Do you know of any studies that show that female _applicants_ are less likely to be _hired_ for higher paying jobs? I. e. not just that men are more likely to _work_ in higher paying jobs.
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You miss so many explanatory variables that calling your post "misleading" would be an understatement.
This link will actually work:jamanetwork.com/.../2532788
It boggles my mind that someone would downvote -without comment!- a post that simply reports the findings of a published study. Maybe I'm naive, but I would assume that if someone thought that they had valid reasons to believe that the study wap crap they would state those reason. It seems that some people just don't like actual evidence.
As the old saying goes, the plural of "anecdote" is not "evidence".
If that's true, you shouldn't have any problem enlightening us as to how the authors of this study screwed up: jamanetwork. com/.../2532788
Umm... that should be jamanetwork.com/.../2532788
@JenSCDC That study makes absolutely no sense, it does not take into account the experience of the physicians e. g. a 25 year old physician vs a 50 year old physician, also does not take into account there are more male physicians than female physicians, so obviously the more male physicians with more experience earning more money will make the difference seem like they get paid less. Obviously if this were true they could sue their companies as their companies are breaking the Equal Pay Act of 1963
"it does not take into account the experience of the physicians e. g. a 25 year old physician vs a 50 year old physician"It actually _shouldn't_ include experience because it includes clinical billing and publication record. I don't know if billing rates would be affected by experience, but publication record certainly would. I. e. the effect of experience is indeed included in the study. Because of the dependence of publication record on experience, including a separate variable for experience would be a bad thing because it would introduce multicollinearity."also does not take into account there are more male physicians than female physicians" Huh?
@JenSCDC You didn't know that more men go into the physician profession than women?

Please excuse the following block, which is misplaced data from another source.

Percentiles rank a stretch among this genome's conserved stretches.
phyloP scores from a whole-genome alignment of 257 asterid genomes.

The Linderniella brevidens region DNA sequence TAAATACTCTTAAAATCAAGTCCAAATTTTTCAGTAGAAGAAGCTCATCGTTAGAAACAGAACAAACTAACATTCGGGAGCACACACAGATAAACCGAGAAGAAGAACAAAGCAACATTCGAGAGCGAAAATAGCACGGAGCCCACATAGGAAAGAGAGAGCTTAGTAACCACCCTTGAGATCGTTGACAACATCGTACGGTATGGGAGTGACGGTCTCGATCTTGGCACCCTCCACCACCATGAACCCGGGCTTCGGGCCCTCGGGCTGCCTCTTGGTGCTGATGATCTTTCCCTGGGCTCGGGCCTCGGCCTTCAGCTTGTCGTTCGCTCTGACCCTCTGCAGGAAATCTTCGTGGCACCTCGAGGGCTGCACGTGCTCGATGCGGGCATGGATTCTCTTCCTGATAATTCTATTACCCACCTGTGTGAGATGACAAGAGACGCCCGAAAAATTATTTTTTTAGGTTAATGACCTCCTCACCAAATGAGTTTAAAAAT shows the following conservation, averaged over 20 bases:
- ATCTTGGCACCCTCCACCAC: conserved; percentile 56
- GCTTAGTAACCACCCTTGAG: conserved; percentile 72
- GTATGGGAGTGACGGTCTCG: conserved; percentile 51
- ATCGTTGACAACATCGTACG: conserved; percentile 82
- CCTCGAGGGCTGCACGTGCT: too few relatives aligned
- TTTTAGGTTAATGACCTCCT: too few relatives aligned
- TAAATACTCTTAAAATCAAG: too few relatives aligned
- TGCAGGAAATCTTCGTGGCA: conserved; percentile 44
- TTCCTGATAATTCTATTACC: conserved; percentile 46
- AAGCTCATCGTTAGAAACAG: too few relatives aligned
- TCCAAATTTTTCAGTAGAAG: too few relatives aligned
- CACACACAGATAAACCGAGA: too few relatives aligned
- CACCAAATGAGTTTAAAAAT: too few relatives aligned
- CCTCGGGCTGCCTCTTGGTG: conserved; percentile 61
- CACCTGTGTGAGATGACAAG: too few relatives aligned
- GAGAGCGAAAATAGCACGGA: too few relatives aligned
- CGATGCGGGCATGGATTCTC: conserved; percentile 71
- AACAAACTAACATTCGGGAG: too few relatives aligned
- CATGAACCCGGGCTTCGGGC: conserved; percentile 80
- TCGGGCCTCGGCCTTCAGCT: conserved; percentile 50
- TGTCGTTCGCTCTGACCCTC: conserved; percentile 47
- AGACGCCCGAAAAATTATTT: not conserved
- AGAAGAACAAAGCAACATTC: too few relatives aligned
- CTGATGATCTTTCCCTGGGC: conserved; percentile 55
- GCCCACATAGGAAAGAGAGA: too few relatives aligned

No, it's that I didn't see the relevance. As long as there's a decent number of women in the study it's not a problem.
@JenSCDC It is a problem... more men means more men getting promotions, then paid more. Even men are more likely to get promotions anyway because women are less likely to ask for one this just makes the likeliness even greater. Also there are also less women physicians because most women after they have a child will settle down and become stay-at-home wives.
"It is a problem... more men means more men getting promotions, then paid more."That makes absolutely no sense whatsoever.The study used regression to analyse the data. When you do a regression analysis you learn what effect each explanatory variable has on the outcome variable given the effect of the other explanatory variables. The number of data points is only important in that it increases the precision of your estimates of the sizes of the variables' effects. The male/female ratio would only be relevant if it were extremely high. While I'm sure that the ratio is on the high side, there's no way that it could be anywhere close to high enough to be a problem.
@JenSCDC On average, women in the physician field are younger, less likely to be full professors and have fewer scientific publications than men. Also, on average they work less hours than men. However, there are studies that say you are less likely to die if you are treated by a female physician but at the same time they also treat less patients on average. It's no surprise that if you do less work, have less experience, less hours you'd get paid less.
Crap. I must be doing a lousy job of explaining things. Let's see if this makes sense:The ideal study -of anything, in any field- would only consist of subjects who are absolutely identical in every way but one. Obviously, that's impossible, so let's move on to the next best scenario- there are only two ways in which the subjects differ, and for each of two ways there are only two possible values. I. e. we have variable #1 and variable #2, and #1 can be only either A or B and variable #2 can only be C orD.We obviously know what the average value of outcome variable -let's call it Y- for all subjects where variable #1 is A, the average when #1 is B, #2 is C, and #2 is D. But if Y is larger when variable #1 is A than when it's B, do we actually know that this is because variable #1 is A? No, because we're ignoring variable #2, and so we don't know its effect on Y. (continued)
However, it's possible to use math to calculate variable #1's effect on Y _after_variable_#2's_effect_has_been_accounted_for_.The is what the authors of the study have done- they've been able to isolate the effect of sex on income. It's that effect which is being studied, not the actual incomes of the doctors.Am I making sense?